The organizer of the Concord Christmas parade said he’s not a racist, and it bothers him that Mayor Jim Bouley and other city politicians are citing his past remarks to decide to not march in the parade.
“I’m far from a racist. I’m not a bad person,” Richard Patten said, noting his role as a one-time bell ringer for the Salvation Army, a host of foreign exchange students, a three-decade career as a police dispatcher and leader in the Concord Grange, which has put on the parade for the past 48 years.
On Thursday, Bouley told the Concord Monitor he would not walk in the parade, which is scheduled for this Saturday, accusing Patten of making racist remarks. Bouley did not respond to email and telephone messages from the Union Leader.
Patten’s trouble stems from remarks he made in September to the Concord Monitor. He said “a lot has been promised to minorities,” and “a lot of out-of-Concord people are getting everything.”
The four-term state representative said he was very upset that day that he lost the Democratic primary to Safiya Wazir, a 27-year-old mother of two who was elected last week to the New Hampshire House.
Wazir is a refugee from Afghanistan and one of the stars of the freshmen House members. Patten campaigned on behalf of Wazir’s opponent after losing the primary.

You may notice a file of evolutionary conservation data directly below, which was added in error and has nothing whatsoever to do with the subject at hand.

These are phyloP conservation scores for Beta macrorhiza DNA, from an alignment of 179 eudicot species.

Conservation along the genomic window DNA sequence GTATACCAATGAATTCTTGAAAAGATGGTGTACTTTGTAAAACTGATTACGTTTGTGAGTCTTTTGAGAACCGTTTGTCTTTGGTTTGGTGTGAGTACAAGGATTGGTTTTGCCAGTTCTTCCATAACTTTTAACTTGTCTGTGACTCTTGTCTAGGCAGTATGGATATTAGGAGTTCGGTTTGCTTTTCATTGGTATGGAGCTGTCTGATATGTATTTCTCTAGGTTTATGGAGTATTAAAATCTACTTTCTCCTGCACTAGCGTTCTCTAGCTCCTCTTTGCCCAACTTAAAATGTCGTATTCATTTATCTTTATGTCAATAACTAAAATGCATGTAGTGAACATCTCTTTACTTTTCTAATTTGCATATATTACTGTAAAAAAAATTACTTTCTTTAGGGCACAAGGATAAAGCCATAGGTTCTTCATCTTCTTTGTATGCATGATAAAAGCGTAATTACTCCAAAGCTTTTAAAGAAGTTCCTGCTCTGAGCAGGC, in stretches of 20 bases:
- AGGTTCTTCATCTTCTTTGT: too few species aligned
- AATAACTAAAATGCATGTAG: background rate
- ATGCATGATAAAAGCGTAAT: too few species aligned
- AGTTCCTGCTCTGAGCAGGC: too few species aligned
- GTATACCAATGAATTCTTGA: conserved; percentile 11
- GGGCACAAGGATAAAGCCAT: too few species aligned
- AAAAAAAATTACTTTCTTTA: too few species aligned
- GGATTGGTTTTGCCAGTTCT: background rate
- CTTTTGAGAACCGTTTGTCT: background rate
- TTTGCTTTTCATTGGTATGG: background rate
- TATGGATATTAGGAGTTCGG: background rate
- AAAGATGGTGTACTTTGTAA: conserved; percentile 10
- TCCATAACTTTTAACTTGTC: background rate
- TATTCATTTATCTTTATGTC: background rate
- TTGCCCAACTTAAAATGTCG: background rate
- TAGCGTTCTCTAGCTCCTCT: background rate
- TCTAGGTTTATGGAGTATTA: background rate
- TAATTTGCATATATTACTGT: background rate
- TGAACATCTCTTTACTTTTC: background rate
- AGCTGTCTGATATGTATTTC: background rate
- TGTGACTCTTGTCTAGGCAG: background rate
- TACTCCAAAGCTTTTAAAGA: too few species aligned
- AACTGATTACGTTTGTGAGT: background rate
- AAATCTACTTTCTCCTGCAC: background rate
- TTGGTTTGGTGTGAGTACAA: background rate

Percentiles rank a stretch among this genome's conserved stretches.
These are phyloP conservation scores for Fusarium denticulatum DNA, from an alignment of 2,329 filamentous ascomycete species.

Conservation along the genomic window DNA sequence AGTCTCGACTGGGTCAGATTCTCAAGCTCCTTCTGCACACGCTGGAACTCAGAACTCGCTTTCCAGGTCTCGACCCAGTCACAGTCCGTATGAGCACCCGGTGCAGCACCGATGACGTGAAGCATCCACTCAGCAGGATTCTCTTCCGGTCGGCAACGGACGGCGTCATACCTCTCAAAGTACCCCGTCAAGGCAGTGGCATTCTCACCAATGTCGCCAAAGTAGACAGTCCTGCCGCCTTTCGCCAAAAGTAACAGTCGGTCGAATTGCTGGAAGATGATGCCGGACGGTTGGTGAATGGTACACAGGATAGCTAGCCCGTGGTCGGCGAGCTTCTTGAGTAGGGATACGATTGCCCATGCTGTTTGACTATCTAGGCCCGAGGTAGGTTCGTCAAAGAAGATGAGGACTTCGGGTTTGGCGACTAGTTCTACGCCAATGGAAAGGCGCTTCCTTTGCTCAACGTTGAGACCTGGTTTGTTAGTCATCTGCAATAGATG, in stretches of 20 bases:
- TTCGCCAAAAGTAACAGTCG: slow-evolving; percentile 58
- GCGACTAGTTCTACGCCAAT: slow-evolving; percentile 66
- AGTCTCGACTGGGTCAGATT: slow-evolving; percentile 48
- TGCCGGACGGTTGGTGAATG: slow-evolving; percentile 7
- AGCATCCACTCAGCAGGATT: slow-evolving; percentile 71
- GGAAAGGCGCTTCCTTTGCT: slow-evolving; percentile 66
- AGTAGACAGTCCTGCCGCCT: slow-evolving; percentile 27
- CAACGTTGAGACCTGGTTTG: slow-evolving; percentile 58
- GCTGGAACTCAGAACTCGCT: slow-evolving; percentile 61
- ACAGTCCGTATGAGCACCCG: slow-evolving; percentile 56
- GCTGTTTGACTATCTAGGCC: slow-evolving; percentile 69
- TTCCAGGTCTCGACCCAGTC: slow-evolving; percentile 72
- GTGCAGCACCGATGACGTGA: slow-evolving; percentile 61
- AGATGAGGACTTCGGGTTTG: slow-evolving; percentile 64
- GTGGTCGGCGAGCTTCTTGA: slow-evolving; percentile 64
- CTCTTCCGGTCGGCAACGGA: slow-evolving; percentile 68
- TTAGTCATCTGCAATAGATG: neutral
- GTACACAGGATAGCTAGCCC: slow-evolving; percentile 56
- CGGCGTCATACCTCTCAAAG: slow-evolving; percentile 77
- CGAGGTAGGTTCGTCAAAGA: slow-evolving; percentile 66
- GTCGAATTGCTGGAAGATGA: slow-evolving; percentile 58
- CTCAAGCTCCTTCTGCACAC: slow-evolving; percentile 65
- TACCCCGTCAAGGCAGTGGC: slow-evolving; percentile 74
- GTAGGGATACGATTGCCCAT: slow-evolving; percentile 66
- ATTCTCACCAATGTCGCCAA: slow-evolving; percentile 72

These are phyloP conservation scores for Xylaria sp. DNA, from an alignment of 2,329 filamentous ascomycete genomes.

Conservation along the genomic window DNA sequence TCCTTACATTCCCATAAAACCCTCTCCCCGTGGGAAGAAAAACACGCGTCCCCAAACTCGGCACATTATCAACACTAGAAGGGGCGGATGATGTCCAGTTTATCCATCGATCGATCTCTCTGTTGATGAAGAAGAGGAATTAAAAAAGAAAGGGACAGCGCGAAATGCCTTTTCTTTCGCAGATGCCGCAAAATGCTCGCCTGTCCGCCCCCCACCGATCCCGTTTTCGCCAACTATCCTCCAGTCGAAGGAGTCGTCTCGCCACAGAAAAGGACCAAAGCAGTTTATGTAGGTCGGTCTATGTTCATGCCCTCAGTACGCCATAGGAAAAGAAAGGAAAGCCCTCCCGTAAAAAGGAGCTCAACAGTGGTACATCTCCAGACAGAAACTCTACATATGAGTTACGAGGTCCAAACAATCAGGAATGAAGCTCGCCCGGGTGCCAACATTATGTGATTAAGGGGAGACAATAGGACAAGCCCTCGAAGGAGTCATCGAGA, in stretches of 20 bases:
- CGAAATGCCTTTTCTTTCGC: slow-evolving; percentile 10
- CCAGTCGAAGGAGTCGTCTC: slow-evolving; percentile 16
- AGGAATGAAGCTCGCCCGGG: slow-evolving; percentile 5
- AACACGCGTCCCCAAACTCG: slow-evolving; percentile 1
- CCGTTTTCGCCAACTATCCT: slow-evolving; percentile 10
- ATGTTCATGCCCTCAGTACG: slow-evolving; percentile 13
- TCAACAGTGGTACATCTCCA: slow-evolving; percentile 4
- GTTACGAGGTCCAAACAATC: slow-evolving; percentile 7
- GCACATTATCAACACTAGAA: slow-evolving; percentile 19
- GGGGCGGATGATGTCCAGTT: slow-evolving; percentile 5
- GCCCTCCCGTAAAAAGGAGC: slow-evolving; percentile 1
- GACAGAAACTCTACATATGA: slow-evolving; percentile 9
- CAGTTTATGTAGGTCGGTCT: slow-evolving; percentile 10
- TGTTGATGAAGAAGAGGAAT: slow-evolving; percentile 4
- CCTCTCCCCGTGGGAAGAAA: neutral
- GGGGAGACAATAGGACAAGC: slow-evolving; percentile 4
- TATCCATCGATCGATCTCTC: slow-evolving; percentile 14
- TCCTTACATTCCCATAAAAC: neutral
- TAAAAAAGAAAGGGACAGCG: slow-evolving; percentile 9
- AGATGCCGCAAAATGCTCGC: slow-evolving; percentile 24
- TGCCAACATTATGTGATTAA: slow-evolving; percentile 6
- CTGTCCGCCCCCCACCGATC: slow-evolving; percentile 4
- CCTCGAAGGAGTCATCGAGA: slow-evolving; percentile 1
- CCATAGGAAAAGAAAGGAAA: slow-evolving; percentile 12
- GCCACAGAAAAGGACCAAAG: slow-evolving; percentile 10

“I have apologized, and I told her in an email I’d be happy to help her and answer any questions,” said Patten.
Wazir said she will not attend the parade after bringing her children for the past six years.
“Unfortunately this year I will not be going, due to the racist comments and bigotry,” Wazir said. “I think everyone who stood up to stand against this is incredible. We need to welcome our immigrants and include everyone. We have to consider that this parade means everyone is watching. It doesn’t matter if you’re Christian, Jewish, Muslim or anything.”
She noted her daughter had looked forward to attending the parade, but she will take her to other parades.
Fellow Concord Rep. Kristina Schultz said Patten should apologize to the community. Schultz is also boycotting the parade.
“I’m proud the mayor and other folks have stepped forward to support Safiya and the community. It’s the right thing to do, “ Schultz aid.
Also not participating is the Concord Multicultural Festival.
In a message posted Thursday on its Facebook page, the organization said it had planned to participate in the parade, despite the contentious atmosphere surrounding Patten.
“However, after a private conversation with the group’s organizer, we have decided to not participate in the parade this year. We were left with the clear impression that there are still many misconceptions about our new American neighbors, and that we still have much work to do too,” the organization said.
In an interview, Patten said his handicapped sister struggled for years to get into appropriate housing. She moved into subsidized housing, and some of the residents drive cars, he said.
“Yet the homeless are sleeping in woods in tents,” he said.
Patten, who is 66, said it becomes harder every year for the 20 active Concord Grange members to put on the parade. He said he’s always been a supporter of Bouley.
“Politics shouldn’t be in this at all,” he said.